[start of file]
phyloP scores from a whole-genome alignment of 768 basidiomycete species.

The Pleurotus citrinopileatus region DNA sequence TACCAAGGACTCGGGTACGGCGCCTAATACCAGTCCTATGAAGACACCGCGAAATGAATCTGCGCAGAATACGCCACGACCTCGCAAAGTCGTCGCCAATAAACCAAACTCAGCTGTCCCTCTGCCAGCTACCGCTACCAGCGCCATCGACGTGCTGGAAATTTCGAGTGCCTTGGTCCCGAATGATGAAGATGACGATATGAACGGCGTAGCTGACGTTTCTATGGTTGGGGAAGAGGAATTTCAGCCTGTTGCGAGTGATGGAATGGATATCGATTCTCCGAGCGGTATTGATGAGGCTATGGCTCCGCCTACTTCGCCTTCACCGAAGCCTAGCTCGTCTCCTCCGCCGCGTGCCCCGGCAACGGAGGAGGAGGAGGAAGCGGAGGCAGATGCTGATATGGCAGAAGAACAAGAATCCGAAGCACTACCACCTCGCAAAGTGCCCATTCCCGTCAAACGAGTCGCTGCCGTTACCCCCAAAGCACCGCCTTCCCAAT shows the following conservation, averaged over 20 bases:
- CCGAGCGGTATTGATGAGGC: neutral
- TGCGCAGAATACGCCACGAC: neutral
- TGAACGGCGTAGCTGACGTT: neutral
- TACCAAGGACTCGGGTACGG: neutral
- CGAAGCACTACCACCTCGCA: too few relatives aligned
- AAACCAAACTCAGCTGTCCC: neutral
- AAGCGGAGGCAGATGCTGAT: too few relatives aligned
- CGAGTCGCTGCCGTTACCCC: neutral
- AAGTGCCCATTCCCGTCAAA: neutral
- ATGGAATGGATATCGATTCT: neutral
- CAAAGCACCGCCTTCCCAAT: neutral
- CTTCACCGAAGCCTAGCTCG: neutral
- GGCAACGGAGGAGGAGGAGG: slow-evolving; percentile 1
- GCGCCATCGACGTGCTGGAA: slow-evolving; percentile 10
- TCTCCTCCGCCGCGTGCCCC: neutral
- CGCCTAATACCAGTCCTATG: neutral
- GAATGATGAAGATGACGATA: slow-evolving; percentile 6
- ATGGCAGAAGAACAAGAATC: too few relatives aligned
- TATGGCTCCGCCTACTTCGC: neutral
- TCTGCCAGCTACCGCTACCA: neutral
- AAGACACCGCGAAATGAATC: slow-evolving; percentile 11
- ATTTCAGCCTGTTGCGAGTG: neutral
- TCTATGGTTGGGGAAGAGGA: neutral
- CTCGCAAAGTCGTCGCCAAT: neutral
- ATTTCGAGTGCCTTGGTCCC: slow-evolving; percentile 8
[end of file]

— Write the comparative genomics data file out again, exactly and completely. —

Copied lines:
phyloP scores from a whole-genome alignment of 768 basidiomycete species.

The Pleurotus citrinopileatus region DNA sequence TACCAAGGACTCGGGTACGGCGCCTAATACCAGTCCTATGAAGACACCGCGAAATGAATCTGCGCAGAATACGCCACGACCTCGCAAAGTCGTCGCCAATAAACCAAACTCAGCTGTCCCTCTGCCAGCTACCGCTACCAGCGCCATCGACGTGCTGGAAATTTCGAGTGCCTTGGTCCCGAATGATGAAGATGACGATATGAACGGCGTAGCTGACGTTTCTATGGTTGGGGAAGAGGAATTTCAGCCTGTTGCGAGTGATGGAATGGATATCGATTCTCCGAGCGGTATTGATGAGGCTATGGCTCCGCCTACTTCGCCTTCACCGAAGCCTAGCTCGTCTCCTCCGCCGCGTGCCCCGGCAACGGAGGAGGAGGAGGAAGCGGAGGCAGATGCTGATATGGCAGAAGAACAAGAATCCGAAGCACTACCACCTCGCAAAGTGCCCATTCCCGTCAAACGAGTCGCTGCCGTTACCCCCAAAGCACCGCCTTCCCAAT shows the following conservation, averaged over 20 bases:
- CCGAGCGGTATTGATGAGGC: neutral
- TGCGCAGAATACGCCACGAC: neutral
- TGAACGGCGTAGCTGACGTT: neutral
- TACCAAGGACTCGGGTACGG: neutral
- CGAAGCACTACCACCTCGCA: too few relatives aligned
- AAACCAAACTCAGCTGTCCC: neutral
- AAGCGGAGGCAGATGCTGAT: too few relatives aligned
- CGAGTCGCTGCCGTTACCCC: neutral
- AAGTGCCCATTCCCGTCAAA: neutral
- ATGGAATGGATATCGATTCT: neutral
- CAAAGCACCGCCTTCCCAAT: neutral
- CTTCACCGAAGCCTAGCTCG: neutral
- GGCAACGGAGGAGGAGGAGG: slow-evolving; percentile 1
- GCGCCATCGACGTGCTGGAA: slow-evolving; percentile 10
- TCTCCTCCGCCGCGTGCCCC: neutral
- CGCCTAATACCAGTCCTATG: neutral
- GAATGATGAAGATGACGATA: slow-evolving; percentile 6
- ATGGCAGAAGAACAAGAATC: too few relatives aligned
- TATGGCTCCGCCTACTTCGC: neutral
- TCTGCCAGCTACCGCTACCA: neutral
- AAGACACCGCGAAATGAATC: slow-evolving; percentile 11
- ATTTCAGCCTGTTGCGAGTG: neutral
- TCTATGGTTGGGGAAGAGGA: neutral
- CTCGCAAAGTCGTCGCCAAT: neutral
- ATTTCGAGTGCCTTGGTCCC: slow-evolving; percentile 8